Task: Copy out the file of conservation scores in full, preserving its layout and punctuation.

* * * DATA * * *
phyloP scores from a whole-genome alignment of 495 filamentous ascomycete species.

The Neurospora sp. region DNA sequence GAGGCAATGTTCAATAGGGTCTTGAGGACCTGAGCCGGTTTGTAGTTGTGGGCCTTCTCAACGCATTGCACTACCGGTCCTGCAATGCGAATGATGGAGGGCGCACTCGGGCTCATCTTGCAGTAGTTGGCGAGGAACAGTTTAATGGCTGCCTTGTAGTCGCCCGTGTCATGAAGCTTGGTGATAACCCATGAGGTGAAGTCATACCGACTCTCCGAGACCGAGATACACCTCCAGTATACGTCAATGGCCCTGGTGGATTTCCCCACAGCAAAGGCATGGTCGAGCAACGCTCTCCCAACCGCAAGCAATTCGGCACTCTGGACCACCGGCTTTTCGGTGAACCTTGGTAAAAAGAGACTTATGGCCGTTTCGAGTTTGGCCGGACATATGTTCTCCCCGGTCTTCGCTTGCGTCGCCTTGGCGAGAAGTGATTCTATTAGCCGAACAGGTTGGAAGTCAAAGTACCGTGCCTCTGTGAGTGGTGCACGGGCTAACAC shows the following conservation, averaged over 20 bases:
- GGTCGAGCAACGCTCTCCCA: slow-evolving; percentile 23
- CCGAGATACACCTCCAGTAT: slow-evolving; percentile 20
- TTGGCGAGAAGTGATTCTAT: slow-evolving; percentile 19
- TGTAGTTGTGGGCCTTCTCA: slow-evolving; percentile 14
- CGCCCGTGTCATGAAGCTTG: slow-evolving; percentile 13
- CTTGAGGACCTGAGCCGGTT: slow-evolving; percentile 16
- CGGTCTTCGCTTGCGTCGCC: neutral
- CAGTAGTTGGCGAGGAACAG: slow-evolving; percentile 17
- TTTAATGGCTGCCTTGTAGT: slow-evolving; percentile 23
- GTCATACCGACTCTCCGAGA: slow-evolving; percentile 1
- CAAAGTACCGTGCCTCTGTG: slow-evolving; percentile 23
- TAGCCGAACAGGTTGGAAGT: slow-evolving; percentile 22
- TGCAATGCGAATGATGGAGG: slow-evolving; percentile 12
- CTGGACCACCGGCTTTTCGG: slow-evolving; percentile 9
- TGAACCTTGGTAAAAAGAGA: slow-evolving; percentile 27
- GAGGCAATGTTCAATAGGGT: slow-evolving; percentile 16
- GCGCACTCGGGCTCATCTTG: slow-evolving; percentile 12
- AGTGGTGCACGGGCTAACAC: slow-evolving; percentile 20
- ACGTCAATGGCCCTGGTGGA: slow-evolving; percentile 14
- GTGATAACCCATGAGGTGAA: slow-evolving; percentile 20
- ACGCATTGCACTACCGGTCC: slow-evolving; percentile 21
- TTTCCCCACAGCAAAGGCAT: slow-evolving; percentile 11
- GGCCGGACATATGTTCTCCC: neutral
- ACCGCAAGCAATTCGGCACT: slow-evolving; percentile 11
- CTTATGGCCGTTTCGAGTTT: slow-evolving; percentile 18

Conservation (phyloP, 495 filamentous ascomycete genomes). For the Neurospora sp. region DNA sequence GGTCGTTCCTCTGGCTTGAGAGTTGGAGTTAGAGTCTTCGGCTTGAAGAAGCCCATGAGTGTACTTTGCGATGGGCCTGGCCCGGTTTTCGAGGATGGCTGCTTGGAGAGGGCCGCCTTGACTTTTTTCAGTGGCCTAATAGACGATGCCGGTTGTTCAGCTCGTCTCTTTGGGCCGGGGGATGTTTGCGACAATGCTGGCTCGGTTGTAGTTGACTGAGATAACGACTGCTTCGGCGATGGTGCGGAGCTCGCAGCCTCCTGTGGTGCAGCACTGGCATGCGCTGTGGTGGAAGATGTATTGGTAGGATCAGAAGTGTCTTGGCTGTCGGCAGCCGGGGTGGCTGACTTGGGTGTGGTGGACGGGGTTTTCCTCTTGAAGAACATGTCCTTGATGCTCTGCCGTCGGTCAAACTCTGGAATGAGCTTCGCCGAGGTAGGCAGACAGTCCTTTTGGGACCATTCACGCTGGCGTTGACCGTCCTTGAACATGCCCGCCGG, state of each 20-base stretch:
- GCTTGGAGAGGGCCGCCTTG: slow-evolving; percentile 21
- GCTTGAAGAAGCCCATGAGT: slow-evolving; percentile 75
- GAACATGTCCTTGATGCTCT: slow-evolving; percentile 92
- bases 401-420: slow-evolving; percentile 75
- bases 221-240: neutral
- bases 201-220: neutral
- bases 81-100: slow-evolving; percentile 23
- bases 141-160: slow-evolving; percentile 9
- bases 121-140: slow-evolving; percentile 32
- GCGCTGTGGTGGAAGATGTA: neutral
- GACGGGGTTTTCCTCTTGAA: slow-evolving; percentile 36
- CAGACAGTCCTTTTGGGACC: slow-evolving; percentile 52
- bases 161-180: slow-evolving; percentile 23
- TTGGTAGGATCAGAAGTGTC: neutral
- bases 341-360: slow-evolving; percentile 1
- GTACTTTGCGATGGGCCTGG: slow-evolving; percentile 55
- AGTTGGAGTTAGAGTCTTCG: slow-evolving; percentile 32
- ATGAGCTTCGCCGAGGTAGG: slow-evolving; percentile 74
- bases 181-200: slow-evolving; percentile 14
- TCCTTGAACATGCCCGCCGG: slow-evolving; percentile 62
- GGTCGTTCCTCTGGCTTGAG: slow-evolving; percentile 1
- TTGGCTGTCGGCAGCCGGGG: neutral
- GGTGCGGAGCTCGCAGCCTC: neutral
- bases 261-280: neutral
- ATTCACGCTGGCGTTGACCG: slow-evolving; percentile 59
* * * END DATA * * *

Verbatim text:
phyloP scores from a whole-genome alignment of 495 filamentous ascomycete species.

The Neurospora sp. region DNA sequence GAGGCAATGTTCAATAGGGTCTTGAGGACCTGAGCCGGTTTGTAGTTGTGGGCCTTCTCAACGCATTGCACTACCGGTCCTGCAATGCGAATGATGGAGGGCGCACTCGGGCTCATCTTGCAGTAGTTGGCGAGGAACAGTTTAATGGCTGCCTTGTAGTCGCCCGTGTCATGAAGCTTGGTGATAACCCATGAGGTGAAGTCATACCGACTCTCCGAGACCGAGATACACCTCCAGTATACGTCAATGGCCCTGGTGGATTTCCCCACAGCAAAGGCATGGTCGAGCAACGCTCTCCCAACCGCAAGCAATTCGGCACTCTGGACCACCGGCTTTTCGGTGAACCTTGGTAAAAAGAGACTTATGGCCGTTTCGAGTTTGGCCGGACATATGTTCTCCCCGGTCTTCGCTTGCGTCGCCTTGGCGAGAAGTGATTCTATTAGCCGAACAGGTTGGAAGTCAAAGTACCGTGCCTCTGTGAGTGGTGCACGGGCTAACAC shows the following conservation, averaged over 20 bases:
- GGTCGAGCAACGCTCTCCCA: slow-evolving; percentile 23
- CCGAGATACACCTCCAGTAT: slow-evolving; percentile 20
- TTGGCGAGAAGTGATTCTAT: slow-evolving; percentile 19
- TGTAGTTGTGGGCCTTCTCA: slow-evolving; percentile 14
- CGCCCGTGTCATGAAGCTTG: slow-evolving; percentile 13
- CTTGAGGACCTGAGCCGGTT: slow-evolving; percentile 16
- CGGTCTTCGCTTGCGTCGCC: neutral
- CAGTAGTTGGCGAGGAACAG: slow-evolving; percentile 17
- TTTAATGGCTGCCTTGTAGT: slow-evolving; percentile 23
- GTCATACCGACTCTCCGAGA: slow-evolving; percentile 1
- CAAAGTACCGTGCCTCTGTG: slow-evolving; percentile 23
- TAGCCGAACAGGTTGGAAGT: slow-evolving; percentile 22
- TGCAATGCGAATGATGGAGG: slow-evolving; percentile 12
- CTGGACCACCGGCTTTTCGG: slow-evolving; percentile 9
- TGAACCTTGGTAAAAAGAGA: slow-evolving; percentile 27
- GAGGCAATGTTCAATAGGGT: slow-evolving; percentile 16
- GCGCACTCGGGCTCATCTTG: slow-evolving; percentile 12
- AGTGGTGCACGGGCTAACAC: slow-evolving; percentile 20
- ACGTCAATGGCCCTGGTGGA: slow-evolving; percentile 14
- GTGATAACCCATGAGGTGAA: slow-evolving; percentile 20
- ACGCATTGCACTACCGGTCC: slow-evolving; percentile 21
- TTTCCCCACAGCAAAGGCAT: slow-evolving; percentile 11
- GGCCGGACATATGTTCTCCC: neutral
- ACCGCAAGCAATTCGGCACT: slow-evolving; percentile 11
- CTTATGGCCGTTTCGAGTTT: slow-evolving; percentile 18

Conservation (phyloP, 495 filamentous ascomycete genomes). For the Neurospora sp. region DNA sequence GGTCGTTCCTCTGGCTTGAGAGTTGGAGTTAGAGTCTTCGGCTTGAAGAAGCCCATGAGTGTACTTTGCGATGGGCCTGGCCCGGTTTTCGAGGATGGCTGCTTGGAGAGGGCCGCCTTGACTTTTTTCAGTGGCCTAATAGACGATGCCGGTTGTTCAGCTCGTCTCTTTGGGCCGGGGGATGTTTGCGACAATGCTGGCTCGGTTGTAGTTGACTGAGATAACGACTGCTTCGGCGATGGTGCGGAGCTCGCAGCCTCCTGTGGTGCAGCACTGGCATGCGCTGTGGTGGAAGATGTATTGGTAGGATCAGAAGTGTCTTGGCTGTCGGCAGCCGGGGTGGCTGACTTGGGTGTGGTGGACGGGGTTTTCCTCTTGAAGAACATGTCCTTGATGCTCTGCCGTCGGTCAAACTCTGGAATGAGCTTCGCCGAGGTAGGCAGACAGTCCTTTTGGGACCATTCACGCTGGCGTTGACCGTCCTTGAACATGCCCGCCGG, state of each 20-base stretch:
- GCTTGGAGAGGGCCGCCTTG: slow-evolving; percentile 21
- GCTTGAAGAAGCCCATGAGT: slow-evolving; percentile 75
- GAACATGTCCTTGATGCTCT: slow-evolving; percentile 92
- bases 401-420: slow-evolving; percentile 75
- bases 221-240: neutral
- bases 201-220: neutral
- bases 81-100: slow-evolving; percentile 23
- bases 141-160: slow-evolving; percentile 9
- bases 121-140: slow-evolving; percentile 32
- GCGCTGTGGTGGAAGATGTA: neutral
- GACGGGGTTTTCCTCTTGAA: slow-evolving; percentile 36
- CAGACAGTCCTTTTGGGACC: slow-evolving; percentile 52
- bases 161-180: slow-evolving; percentile 23
- TTGGTAGGATCAGAAGTGTC: neutral
- bases 341-360: slow-evolving; percentile 1
- GTACTTTGCGATGGGCCTGG: slow-evolving; percentile 55
- AGTTGGAGTTAGAGTCTTCG: slow-evolving; percentile 32
- ATGAGCTTCGCCGAGGTAGG: slow-evolving; percentile 74
- bases 181-200: slow-evolving; percentile 14
- TCCTTGAACATGCCCGCCGG: slow-evolving; percentile 62
- GGTCGTTCCTCTGGCTTGAG: slow-evolving; percentile 1
- TTGGCTGTCGGCAGCCGGGG: neutral
- GGTGCGGAGCTCGCAGCCTC: neutral
- bases 261-280: neutral
- ATTCACGCTGGCGTTGACCG: slow-evolving; percentile 59